Composed in 1751, Handel’s Jephtha is based on the story from Judges XI and George Buchanan’s 1554 play Jephthes, sive Votum. It sees the Israelite Jephtha triumph in battle over the Ammonites, but then face the most dreadful situation. This is because he had vowed that if he were victorious he would sacrifice the first living creature he saw on his return, and this turns out to be his daughter Iphis. To make the work acceptable to an eighteenth century audience, Handel’s librettist Thomas Morell modified the ending so that an Angel saves Iphis from death, declaring that she is ‘only’ required to live out her days as a virgin in the service of God. However, Jephtha still suffers the utmost agony as a result of his rash promise because the ‘reprieve’ only comes at the end, and, in this staging at least, hardly leads to a neat conclusion.
Jephtha is Handel’s final oratorio, and as he wrote it he was increasingly troubled by his gradual loss of sight. The work premiered at the Covent Garden Theatre on 26 February 1752, but this new production by the Royal Opera’s Director of Opera Oliver Mears represents the first time that it has been seen at the venue since then. While it is an oratorio that more readily lends itself to being staged than some, there are always challenges when applying the full production treatment to such a work. These include the facts that the score does not include music to aid the transition from one scene to the next as it might in an opera, and that the chorus cannot stand in neat rows for the entire performance. Mears and movement director Anna Morrissey handle both issues well by finding smooth and unobtrusive ways of removing chorus members from the stage and reintroducing them, as changes from one setting to the next are always swift and inconspicuous.
The overall tone that is generated by the aesthetic would appear to be more important to Mears than the context for the action, which feels quite unspecific. Monochrome shades prevail in Simon Lima Holdsworth’s set as two or three enormous stone tablets dominate the stage, and are moved into different positions for the various scenes. The Israelites’ costumes, courtesy of Ilona Karas, have a somewhat puritanical air, so that when we see them standing before the stake on which Iphis is about to be burnt the thought of seventeenth century Massachusetts witch hunts arises. In order to provide the most obvious of contrasts, the Ammonites are shown in bright colours, and during the Prelude they indulge in a hedonistic feast at which priceless works of art are slashed.
The presentation is certainly thoughtful as Jephtha sings ‘Deeper, and deeper still, thy goodness, child’ entirely alone before the chorus is suddenly revealed through the parting of walls for ‘How dark, O Lord, are Thy decrees’. Its members remain in shadow as they sing it, thus allowing us to focus on Jephtha’s reaction to the large image of an eye gazing at him. This reveals how he feels he has no means of escaping the vow that he made, while the eye could also be the sun of which he sings at the start of Act III.
All this said, there are scenes when, despite there being appropriate levels of movement and interaction, one is left wondering what more is being introduced with this staging than would have been achieved without it. After all, presenting the piece in its original oratorio form does not prevent the soloists from being expressive when they sing. For significant periods the atmosphere seems quite subdued, while some of the attempts to inject more action, such as demons rising from beneath Jephtha and his wife Storgè’s bed to depict her nightmare, feel just a little comical.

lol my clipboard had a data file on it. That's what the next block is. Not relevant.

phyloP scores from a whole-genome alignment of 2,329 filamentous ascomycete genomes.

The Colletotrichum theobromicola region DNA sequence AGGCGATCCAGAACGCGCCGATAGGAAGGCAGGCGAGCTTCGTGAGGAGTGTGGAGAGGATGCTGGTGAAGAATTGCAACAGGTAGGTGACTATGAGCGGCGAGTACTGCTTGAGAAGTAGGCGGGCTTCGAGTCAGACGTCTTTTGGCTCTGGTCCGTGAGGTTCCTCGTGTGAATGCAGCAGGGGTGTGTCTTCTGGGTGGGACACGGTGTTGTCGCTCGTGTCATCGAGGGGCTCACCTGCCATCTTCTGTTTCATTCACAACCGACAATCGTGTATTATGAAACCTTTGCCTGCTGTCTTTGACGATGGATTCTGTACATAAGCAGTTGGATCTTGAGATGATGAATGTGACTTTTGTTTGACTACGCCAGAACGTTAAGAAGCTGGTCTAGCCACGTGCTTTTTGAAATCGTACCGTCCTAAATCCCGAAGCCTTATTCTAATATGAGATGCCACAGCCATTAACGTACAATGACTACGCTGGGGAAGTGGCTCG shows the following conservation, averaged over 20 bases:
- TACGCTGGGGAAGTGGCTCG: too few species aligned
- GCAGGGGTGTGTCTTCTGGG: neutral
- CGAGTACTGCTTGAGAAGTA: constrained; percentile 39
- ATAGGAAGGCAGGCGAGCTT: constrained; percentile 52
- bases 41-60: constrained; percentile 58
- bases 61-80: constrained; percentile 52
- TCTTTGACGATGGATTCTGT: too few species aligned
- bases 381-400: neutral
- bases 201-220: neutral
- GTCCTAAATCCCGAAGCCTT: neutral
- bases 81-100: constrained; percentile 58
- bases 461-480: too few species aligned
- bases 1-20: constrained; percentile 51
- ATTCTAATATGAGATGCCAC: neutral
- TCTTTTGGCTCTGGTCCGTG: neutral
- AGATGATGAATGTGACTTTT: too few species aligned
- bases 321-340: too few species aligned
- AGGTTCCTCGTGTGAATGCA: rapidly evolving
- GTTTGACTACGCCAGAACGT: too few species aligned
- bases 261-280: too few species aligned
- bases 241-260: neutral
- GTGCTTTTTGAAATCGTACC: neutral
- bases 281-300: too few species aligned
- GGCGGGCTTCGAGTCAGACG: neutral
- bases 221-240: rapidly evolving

There are, however, some scenes that are particularly effective. The end of Act I packs a punch as Jephtha attempts simultaneously to control and urge the Israelites on, with the mass of weapons that they brandish casting interesting shadows. When Jephtha sees Iphis on his return from battle, she is joined by many other figures playing her, highlighting how he cannot avoid seeing her. Lighting designer Fabiana Piccioli ensures that as they move around, they cast both small and large shadows on the huge tablets, depending on their position, and the effect is especially strong when figures and thus their shadows cross.
As a rule, the number of scenes that are effective grows as the evening progresses, with the consequence that the overall pace seems to accelerate. The irony is that while the change to the ending that Morell introduced was to solve a problem for eighteenth century audiences, his new one is problematic for us today because it is committing a woman to a life that she has no choice over. This production meets the difficulty head on and ‘solves’ it in a highly innovative way. It would be wrong to give the ending that is opted for away, but the combination of the strong choice and the actual execution makes for an extremely impactful close to the evening.
Baroque specialist Laurence Cummings elicits a highly accomplished sound from the Orchestra of the Royal Opera House, while the cast is superb. Brindley Sherratt brings his commanding bass to the fore as Jephtha’s half-brother Zebul, while mezzo-soprano Alice Coote is a class act as Storgé. Jennifer France reveals a notably persuasive soprano as Iphis, while Cameron Shahbazi displays an exceptionally pleasing countertenor as her lover Hamor, and treble Ivo Clark (who shares his role with Kaelan O'Sullivan) produces an exquisite sound as the Angel. The real standout performance, however, comes from Allan Clayton in the title role. It is not only the strength of his tenor that comes to the fore, but also the manner in which he so completely embodies the part so that once he is faced with the dilemma of killing his own daughter his anguish consumes him in every conceivable way.
By Sam Smiththe 10 of November, 2023 | Print